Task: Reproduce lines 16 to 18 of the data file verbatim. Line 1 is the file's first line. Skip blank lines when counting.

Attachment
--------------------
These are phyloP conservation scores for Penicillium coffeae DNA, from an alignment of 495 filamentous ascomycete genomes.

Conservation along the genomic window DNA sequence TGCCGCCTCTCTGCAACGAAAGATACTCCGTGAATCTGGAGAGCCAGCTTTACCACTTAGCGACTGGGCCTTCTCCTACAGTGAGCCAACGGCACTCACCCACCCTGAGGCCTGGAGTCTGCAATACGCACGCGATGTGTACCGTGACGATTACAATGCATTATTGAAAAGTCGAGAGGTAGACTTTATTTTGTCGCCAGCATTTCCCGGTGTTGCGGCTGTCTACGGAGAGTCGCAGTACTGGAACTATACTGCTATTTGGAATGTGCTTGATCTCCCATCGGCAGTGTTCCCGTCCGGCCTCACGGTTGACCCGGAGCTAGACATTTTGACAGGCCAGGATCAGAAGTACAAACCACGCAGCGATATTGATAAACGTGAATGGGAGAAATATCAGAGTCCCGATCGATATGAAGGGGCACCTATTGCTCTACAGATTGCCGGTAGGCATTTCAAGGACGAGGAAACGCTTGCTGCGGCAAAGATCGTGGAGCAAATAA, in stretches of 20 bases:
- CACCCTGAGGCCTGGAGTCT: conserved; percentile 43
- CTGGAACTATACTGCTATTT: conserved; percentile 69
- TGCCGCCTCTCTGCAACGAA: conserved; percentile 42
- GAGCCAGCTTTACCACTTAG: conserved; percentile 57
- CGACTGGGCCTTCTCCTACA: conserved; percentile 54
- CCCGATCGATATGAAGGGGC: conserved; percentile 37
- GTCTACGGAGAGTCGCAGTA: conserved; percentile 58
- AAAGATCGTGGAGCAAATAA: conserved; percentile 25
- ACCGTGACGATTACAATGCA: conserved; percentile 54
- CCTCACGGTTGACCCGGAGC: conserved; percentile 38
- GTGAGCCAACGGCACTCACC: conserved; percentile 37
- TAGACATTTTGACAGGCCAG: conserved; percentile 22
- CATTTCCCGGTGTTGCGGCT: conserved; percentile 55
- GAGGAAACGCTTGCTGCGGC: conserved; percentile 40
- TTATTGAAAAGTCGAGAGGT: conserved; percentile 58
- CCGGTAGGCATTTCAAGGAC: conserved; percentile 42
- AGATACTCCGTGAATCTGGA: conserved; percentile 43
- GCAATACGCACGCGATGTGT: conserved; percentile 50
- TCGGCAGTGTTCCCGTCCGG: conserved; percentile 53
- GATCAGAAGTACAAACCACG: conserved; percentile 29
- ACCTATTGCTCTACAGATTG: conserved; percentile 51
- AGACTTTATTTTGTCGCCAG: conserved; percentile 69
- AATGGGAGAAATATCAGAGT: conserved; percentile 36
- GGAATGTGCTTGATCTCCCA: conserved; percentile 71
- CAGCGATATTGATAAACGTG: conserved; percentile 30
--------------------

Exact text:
- GAGGAAACGCTTGCTGCGGC: conserved; percentile 40
- TTATTGAAAAGTCGAGAGGT: conserved; percentile 58
- CCGGTAGGCATTTCAAGGAC: conserved; percentile 42